From a NASA’s Earth Observatory:

Hurricanes need two basic ingredients to develop: warm, moist air and a relatively calm atmosphere. Late summer over the Atlantic Ocean provides both things. Ocean waters above about 27 degrees Celsius (80 Fahrenheit) give rise to the warm, moist air that fuels tropical storms, and winds that could tear a storm apart are light during the summer. Typically, the Atlantic is primed for hurricanes by early August, and the height of the hurricane season comes in September, though the official hurricane season runs from June 1 through November 30.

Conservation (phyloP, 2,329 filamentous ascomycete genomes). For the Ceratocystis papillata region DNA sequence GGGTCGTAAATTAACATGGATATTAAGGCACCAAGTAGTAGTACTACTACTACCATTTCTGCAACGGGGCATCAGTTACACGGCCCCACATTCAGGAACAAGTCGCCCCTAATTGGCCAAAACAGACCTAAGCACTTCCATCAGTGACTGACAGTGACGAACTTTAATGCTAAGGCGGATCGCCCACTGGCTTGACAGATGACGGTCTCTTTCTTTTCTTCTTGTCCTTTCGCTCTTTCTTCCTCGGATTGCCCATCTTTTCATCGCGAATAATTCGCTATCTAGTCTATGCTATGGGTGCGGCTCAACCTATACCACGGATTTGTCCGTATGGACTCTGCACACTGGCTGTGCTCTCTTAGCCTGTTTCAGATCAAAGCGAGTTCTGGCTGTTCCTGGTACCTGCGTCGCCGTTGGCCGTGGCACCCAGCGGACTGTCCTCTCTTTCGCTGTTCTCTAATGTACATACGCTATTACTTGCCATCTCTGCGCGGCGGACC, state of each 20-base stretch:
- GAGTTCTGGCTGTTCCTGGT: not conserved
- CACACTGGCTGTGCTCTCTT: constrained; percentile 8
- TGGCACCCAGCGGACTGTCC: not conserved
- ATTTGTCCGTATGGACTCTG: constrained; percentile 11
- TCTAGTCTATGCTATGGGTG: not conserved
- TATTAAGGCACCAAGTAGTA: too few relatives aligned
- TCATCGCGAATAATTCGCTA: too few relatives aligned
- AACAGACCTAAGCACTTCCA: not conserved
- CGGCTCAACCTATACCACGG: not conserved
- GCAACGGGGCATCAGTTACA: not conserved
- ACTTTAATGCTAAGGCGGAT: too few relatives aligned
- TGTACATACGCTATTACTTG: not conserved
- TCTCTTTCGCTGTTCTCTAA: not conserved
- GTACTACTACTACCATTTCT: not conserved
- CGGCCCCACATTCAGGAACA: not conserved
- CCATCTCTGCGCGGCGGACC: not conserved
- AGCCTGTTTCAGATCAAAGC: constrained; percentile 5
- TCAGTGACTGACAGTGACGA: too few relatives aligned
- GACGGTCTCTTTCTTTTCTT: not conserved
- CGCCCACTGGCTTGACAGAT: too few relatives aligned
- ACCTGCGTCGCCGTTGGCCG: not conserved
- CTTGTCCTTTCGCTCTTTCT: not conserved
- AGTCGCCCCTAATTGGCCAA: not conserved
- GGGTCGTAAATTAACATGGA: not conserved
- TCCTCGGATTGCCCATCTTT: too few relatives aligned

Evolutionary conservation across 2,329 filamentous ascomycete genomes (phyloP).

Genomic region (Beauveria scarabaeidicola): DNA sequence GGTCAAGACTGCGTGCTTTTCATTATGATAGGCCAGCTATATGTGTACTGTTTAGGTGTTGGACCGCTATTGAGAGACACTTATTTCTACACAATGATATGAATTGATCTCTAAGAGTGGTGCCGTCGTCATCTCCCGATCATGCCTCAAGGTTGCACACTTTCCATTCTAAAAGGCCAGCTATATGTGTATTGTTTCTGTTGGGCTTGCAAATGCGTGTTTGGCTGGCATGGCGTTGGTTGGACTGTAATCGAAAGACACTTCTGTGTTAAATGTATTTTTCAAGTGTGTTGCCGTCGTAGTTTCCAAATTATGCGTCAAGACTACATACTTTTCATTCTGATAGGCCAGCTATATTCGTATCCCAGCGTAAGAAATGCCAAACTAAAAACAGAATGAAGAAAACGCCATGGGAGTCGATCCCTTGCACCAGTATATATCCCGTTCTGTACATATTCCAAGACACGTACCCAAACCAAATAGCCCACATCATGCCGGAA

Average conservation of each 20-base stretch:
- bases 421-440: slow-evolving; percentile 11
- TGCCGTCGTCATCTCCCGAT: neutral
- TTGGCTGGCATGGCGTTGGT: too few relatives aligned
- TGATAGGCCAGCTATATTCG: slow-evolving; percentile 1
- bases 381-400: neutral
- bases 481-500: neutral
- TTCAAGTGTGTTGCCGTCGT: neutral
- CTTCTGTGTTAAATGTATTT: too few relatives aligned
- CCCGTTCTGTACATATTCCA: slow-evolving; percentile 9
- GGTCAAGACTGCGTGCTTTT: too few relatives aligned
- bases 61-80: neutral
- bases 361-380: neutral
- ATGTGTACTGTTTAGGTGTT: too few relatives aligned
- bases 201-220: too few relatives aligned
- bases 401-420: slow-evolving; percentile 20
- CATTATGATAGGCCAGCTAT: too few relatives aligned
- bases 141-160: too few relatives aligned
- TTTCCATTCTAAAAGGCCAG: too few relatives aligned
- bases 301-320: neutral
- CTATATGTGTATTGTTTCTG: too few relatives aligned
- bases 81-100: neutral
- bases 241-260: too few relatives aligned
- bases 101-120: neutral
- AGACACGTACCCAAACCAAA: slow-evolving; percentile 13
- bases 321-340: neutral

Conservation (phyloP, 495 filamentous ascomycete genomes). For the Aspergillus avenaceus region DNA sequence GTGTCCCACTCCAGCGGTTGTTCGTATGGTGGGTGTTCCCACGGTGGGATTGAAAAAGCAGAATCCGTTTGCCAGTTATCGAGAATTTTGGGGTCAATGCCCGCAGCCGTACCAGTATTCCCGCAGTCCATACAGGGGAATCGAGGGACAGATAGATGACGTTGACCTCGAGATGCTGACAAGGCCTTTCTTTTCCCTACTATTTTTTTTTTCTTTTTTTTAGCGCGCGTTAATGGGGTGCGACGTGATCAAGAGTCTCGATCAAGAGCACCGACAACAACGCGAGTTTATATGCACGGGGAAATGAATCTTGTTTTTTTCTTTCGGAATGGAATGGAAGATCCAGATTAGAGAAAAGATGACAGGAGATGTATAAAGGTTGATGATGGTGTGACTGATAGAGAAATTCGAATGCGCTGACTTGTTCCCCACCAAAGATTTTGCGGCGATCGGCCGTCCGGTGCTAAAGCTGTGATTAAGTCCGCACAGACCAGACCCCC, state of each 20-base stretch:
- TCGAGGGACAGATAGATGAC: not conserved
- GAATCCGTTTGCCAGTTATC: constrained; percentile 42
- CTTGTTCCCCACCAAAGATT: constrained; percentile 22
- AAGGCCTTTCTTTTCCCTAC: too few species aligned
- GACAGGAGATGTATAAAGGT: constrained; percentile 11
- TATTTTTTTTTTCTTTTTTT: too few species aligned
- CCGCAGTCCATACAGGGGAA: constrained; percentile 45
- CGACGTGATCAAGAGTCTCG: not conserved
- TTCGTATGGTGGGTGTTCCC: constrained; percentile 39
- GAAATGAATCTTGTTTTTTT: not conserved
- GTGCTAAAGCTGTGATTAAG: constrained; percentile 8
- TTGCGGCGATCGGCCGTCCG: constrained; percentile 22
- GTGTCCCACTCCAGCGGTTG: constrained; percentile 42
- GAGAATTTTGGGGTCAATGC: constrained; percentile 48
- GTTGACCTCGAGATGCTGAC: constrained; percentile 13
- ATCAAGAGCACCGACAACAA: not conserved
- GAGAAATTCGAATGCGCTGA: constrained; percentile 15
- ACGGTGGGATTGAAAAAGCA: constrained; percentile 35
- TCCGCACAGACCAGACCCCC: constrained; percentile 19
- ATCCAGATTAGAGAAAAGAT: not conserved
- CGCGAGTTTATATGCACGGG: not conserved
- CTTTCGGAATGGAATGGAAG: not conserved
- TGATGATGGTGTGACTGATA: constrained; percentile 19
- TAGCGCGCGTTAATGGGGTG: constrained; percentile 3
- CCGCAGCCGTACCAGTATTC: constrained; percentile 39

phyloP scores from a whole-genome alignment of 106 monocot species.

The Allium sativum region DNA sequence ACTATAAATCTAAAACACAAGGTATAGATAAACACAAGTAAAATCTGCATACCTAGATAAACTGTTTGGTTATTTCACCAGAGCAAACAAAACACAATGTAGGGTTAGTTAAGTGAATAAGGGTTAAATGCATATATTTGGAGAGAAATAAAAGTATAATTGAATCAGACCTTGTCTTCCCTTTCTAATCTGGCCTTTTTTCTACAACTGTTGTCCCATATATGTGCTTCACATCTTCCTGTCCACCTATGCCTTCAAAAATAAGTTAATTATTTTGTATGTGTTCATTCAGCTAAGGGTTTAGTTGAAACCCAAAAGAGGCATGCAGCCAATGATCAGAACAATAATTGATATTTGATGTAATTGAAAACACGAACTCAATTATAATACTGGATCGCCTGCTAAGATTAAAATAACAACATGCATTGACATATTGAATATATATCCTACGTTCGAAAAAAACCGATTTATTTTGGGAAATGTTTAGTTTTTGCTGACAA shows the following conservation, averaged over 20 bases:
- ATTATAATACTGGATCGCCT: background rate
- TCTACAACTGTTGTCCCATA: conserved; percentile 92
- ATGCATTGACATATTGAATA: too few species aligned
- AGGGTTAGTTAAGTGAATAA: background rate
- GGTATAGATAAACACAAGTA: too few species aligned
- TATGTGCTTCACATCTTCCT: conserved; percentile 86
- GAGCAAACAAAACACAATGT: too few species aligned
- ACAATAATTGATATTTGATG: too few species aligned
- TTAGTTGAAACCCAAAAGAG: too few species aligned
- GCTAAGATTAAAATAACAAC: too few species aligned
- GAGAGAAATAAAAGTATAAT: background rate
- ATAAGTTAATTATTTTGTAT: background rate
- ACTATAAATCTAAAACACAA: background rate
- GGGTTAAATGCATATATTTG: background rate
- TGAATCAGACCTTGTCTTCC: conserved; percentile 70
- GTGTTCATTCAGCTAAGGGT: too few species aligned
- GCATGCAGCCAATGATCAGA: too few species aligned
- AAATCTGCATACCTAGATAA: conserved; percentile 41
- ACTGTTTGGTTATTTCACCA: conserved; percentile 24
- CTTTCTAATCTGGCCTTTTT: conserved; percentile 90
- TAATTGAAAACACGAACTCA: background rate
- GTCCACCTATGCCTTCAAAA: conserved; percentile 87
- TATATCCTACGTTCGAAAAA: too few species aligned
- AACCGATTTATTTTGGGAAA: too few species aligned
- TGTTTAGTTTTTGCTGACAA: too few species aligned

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They have a great figure showing that the Gulf of Mexico is now warm and hurricane-ready. Get ready. It might be an interesting August.

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